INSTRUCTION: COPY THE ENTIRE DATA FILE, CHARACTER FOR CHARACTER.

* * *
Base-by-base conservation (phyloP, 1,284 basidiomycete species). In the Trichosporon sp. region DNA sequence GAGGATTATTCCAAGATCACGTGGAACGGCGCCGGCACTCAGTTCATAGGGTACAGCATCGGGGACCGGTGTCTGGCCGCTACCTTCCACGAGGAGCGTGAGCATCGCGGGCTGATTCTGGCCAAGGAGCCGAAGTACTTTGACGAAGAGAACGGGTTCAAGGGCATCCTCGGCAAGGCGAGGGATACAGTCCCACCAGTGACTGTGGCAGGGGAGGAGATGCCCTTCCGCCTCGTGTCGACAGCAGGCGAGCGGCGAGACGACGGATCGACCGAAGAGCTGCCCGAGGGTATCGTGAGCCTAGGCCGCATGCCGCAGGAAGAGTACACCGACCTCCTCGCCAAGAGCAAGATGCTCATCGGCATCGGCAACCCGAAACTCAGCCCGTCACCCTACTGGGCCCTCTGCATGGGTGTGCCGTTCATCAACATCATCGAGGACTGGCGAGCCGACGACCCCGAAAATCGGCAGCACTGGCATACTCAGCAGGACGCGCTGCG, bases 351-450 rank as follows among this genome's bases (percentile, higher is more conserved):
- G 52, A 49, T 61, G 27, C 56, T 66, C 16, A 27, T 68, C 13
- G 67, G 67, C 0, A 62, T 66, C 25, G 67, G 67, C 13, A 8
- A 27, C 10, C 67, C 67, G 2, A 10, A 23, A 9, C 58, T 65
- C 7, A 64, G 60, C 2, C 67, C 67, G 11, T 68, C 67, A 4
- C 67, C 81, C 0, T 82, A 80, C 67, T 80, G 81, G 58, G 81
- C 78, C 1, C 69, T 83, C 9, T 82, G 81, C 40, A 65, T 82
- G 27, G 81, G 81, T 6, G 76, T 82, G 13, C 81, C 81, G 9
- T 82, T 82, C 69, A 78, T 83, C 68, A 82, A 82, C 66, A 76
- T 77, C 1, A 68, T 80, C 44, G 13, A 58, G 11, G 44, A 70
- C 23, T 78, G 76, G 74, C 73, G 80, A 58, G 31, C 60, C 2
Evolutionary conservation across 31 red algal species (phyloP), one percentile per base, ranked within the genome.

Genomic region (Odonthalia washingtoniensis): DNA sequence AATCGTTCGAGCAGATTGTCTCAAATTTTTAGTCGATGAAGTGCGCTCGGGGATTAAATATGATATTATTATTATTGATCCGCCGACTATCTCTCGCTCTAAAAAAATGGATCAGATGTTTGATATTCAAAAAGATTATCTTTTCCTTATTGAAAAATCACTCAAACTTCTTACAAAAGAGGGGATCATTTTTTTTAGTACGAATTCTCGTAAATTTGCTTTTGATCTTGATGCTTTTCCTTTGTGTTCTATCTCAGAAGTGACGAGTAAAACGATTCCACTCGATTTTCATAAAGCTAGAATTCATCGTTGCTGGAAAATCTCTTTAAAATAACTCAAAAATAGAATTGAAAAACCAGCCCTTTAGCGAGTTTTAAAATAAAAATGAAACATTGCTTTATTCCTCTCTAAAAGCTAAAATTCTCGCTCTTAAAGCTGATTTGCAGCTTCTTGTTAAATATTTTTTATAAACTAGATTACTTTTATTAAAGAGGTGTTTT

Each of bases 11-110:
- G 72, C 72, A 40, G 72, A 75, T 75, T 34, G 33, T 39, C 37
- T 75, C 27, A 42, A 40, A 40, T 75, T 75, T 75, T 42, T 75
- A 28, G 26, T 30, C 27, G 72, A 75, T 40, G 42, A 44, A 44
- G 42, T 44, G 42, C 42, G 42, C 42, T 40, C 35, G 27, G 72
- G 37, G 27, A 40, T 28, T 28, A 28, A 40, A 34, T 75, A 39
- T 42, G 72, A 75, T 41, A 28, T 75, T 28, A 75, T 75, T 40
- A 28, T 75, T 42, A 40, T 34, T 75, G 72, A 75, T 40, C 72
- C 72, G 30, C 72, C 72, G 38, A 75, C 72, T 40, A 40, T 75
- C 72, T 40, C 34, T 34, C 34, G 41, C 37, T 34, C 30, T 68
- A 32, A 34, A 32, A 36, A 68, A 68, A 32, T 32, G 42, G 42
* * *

Base-by-base conservation (phyloP, 1,284 basidiomycete species). In the Trichosporon sp. region DNA sequence GAGGATTATTCCAAGATCACGTGGAACGGCGCCGGCACTCAGTTCATAGGGTACAGCATCGGGGACCGGTGTCTGGCCGCTACCTTCCACGAGGAGCGTGAGCATCGCGGGCTGATTCTGGCCAAGGAGCCGAAGTACTTTGACGAAGAGAACGGGTTCAAGGGCATCCTCGGCAAGGCGAGGGATACAGTCCCACCAGTGACTGTGGCAGGGGAGGAGATGCCCTTCCGCCTCGTGTCGACAGCAGGCGAGCGGCGAGACGACGGATCGACCGAAGAGCTGCCCGAGGGTATCGTGAGCCTAGGCCGCATGCCGCAGGAAGAGTACACCGACCTCCTCGCCAAGAGCAAGATGCTCATCGGCATCGGCAACCCGAAACTCAGCCCGTCACCCTACTGGGCCCTCTGCATGGGTGTGCCGTTCATCAACATCATCGAGGACTGGCGAGCCGACGACCCCGAAAATCGGCAGCACTGGCATACTCAGCAGGACGCGCTGCG, bases 351-450 rank as follows among this genome's bases (percentile, higher is more conserved):
- G 52, A 49, T 61, G 27, C 56, T 66, C 16, A 27, T 68, C 13
- G 67, G 67, C 0, A 62, T 66, C 25, G 67, G 67, C 13, A 8
- A 27, C 10, C 67, C 67, G 2, A 10, A 23, A 9, C 58, T 65
- C 7, A 64, G 60, C 2, C 67, C 67, G 11, T 68, C 67, A 4
- C 67, C 81, C 0, T 82, A 80, C 67, T 80, G 81, G 58, G 81
- C 78, C 1, C 69, T 83, C 9, T 82, G 81, C 40, A 65, T 82
- G 27, G 81, G 81, T 6, G 76, T 82, G 13, C 81, C 81, G 9
- T 82, T 82, C 69, A 78, T 83, C 68, A 82, A 82, C 66, A 76
- T 77, C 1, A 68, T 80, C 44, G 13, A 58, G 11, G 44, A 70
- C 23, T 78, G 76, G 74, C 73, G 80, A 58, G 31, C 60, C 2
Evolutionary conservation across 31 red algal species (phyloP), one percentile per base, ranked within the genome.

Genomic region (Odonthalia washingtoniensis): DNA sequence AATCGTTCGAGCAGATTGTCTCAAATTTTTAGTCGATGAAGTGCGCTCGGGGATTAAATATGATATTATTATTATTGATCCGCCGACTATCTCTCGCTCTAAAAAAATGGATCAGATGTTTGATATTCAAAAAGATTATCTTTTCCTTATTGAAAAATCACTCAAACTTCTTACAAAAGAGGGGATCATTTTTTTTAGTACGAATTCTCGTAAATTTGCTTTTGATCTTGATGCTTTTCCTTTGTGTTCTATCTCAGAAGTGACGAGTAAAACGATTCCACTCGATTTTCATAAAGCTAGAATTCATCGTTGCTGGAAAATCTCTTTAAAATAACTCAAAAATAGAATTGAAAAACCAGCCCTTTAGCGAGTTTTAAAATAAAAATGAAACATTGCTTTATTCCTCTCTAAAAGCTAAAATTCTCGCTCTTAAAGCTGATTTGCAGCTTCTTGTTAAATATTTTTTATAAACTAGATTACTTTTATTAAAGAGGTGTTTT

Each of bases 11-110:
- G 72, C 72, A 40, G 72, A 75, T 75, T 34, G 33, T 39, C 37
- T 75, C 27, A 42, A 40, A 40, T 75, T 75, T 75, T 42, T 75
- A 28, G 26, T 30, C 27, G 72, A 75, T 40, G 42, A 44, A 44
- G 42, T 44, G 42, C 42, G 42, C 42, T 40, C 35, G 27, G 72
- G 37, G 27, A 40, T 28, T 28, A 28, A 40, A 34, T 75, A 39
- T 42, G 72, A 75, T 41, A 28, T 75, T 28, A 75, T 75, T 40
- A 28, T 75, T 42, A 40, T 34, T 75, G 72, A 75, T 40, C 72
- C 72, G 30, C 72, C 72, G 38, A 75, C 72, T 40, A 40, T 75
- C 72, T 40, C 34, T 34, C 34, G 41, C 37, T 34, C 30, T 68
- A 32, A 34, A 32, A 36, A 68, A 68, A 32, T 32, G 42, G 42